Blumenthal Employee Leads Project to Make Hundreds of Masks for Airline Personnel
In early April, when the Centers for Disease Control and Prevention began recommending the general public use masks where social distancing is not possible, Josie Peralta was looking for a way to help. “I wanted to do something for the community and something so that I could save [masks] for the hospitals,” says Peralta, who works both as an usher for Blumenthal Performing Arts and as a Customer Service Manager for American Airlines.
(Peralta ushering at Belk Theater during Aladdin)
The theaters were closed due to the pandemic, but work continued at the airport. She talked with her boss about the current situation and the need to keep team members safe. Peralta mentioned how she and a friend had been thinking of making masks to support hospital staff. Her boss had a different idea: what if Peralta led an effort to make masks for local American Airlines employees?
She got started the very next day, enlisting the help of her friend (who already knew how to make masks) and her brother, who purchased a sewing machine in order to lend a hand. Peralta converted an office into a little make-shift factory and started recruiting others for the project. “It was amazing how many of my agents volunteered to do this,” she says.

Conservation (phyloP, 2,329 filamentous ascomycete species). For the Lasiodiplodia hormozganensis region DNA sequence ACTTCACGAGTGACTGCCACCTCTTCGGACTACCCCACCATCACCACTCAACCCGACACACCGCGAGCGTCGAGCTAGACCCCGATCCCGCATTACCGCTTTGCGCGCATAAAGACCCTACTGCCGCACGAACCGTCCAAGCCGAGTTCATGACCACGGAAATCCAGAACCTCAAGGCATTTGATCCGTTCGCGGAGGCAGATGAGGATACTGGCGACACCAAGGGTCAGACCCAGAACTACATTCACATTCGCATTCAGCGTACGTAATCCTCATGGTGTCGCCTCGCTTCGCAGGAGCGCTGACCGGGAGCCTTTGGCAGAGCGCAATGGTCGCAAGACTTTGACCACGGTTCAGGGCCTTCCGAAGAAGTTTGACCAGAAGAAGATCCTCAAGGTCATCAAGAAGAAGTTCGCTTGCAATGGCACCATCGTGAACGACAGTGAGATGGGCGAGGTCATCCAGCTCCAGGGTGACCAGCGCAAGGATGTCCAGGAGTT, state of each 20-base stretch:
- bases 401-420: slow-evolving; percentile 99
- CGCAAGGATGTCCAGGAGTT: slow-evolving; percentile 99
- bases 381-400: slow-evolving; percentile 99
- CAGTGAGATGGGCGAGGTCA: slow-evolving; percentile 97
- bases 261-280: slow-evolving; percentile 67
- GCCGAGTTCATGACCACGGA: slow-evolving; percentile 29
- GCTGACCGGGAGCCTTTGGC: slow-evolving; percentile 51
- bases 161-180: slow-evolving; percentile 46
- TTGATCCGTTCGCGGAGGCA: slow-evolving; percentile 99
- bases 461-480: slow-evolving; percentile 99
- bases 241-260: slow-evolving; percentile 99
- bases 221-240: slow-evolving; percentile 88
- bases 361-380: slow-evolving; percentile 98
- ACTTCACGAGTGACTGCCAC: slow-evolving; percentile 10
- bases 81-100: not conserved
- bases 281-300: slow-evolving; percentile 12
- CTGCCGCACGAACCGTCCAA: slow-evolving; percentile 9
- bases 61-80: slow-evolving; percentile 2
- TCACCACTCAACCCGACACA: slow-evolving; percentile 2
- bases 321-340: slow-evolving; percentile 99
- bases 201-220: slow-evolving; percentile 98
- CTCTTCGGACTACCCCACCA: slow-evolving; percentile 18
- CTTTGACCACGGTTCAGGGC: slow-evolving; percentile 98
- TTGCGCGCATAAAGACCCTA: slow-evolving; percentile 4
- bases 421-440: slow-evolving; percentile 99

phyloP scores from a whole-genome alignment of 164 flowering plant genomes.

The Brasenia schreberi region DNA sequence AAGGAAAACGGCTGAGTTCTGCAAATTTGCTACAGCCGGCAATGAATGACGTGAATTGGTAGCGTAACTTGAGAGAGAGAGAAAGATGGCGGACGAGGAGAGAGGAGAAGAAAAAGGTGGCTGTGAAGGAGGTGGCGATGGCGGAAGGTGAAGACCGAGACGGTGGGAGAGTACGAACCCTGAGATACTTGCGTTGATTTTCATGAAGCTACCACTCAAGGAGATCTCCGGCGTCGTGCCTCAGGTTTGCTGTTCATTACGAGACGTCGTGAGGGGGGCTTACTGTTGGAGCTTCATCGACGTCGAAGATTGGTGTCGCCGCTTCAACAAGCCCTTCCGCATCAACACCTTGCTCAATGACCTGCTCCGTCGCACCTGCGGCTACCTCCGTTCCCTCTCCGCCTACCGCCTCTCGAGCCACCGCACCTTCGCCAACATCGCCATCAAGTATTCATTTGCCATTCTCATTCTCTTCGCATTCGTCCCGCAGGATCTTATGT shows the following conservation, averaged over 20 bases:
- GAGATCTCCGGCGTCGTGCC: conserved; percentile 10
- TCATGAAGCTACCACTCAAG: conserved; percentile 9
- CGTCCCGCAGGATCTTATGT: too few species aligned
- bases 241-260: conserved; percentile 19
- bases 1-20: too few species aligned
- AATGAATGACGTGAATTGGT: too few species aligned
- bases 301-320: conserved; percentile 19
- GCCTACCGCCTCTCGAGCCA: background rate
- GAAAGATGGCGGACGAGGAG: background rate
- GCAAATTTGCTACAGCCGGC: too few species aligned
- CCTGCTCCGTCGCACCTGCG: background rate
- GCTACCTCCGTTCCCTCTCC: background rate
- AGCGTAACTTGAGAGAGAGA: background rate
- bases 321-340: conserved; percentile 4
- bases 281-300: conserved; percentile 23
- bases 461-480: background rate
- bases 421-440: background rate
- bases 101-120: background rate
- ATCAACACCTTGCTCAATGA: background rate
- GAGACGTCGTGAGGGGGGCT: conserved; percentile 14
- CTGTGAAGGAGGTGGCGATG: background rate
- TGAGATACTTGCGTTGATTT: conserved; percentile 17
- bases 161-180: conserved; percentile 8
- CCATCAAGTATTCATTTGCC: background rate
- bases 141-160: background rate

(American Airlines employees making masks)
By day two of the project, five machines had been brought in, some of them now set up in break rooms in the concourse. Peralta organized the volunteers into different teams: there were cutters and sewers, as well as people to iron and bag the masks along with wash and care instructions. Over 60 agents volunteered to help during the five-day project, transforming navy blue and white bed sheets into masks that would match employee uniforms.
In all, they produced 750 masks to be worn by American Airlines staff and airport vendors.
“I never did that before, did you know that?” says Peralta. “That was amazing. I got so much out of this; it was great because I learned how to sew … and I realized it was a great stress relief at the same time. It was very fun.”
(Peralta wering one of her masks)
For Peralta, it has been hard not being able to work at Blumenthal during the pandemic. She misses her co-workers, the shows and welcoming people to the theater. “... American Airlines is my stress job,” she says. “Even though you do deal with people at Blumenthal, it’s in a different way. People are happy and, you know, I miss everything about Blumenthal really and I can’t wait to go back.”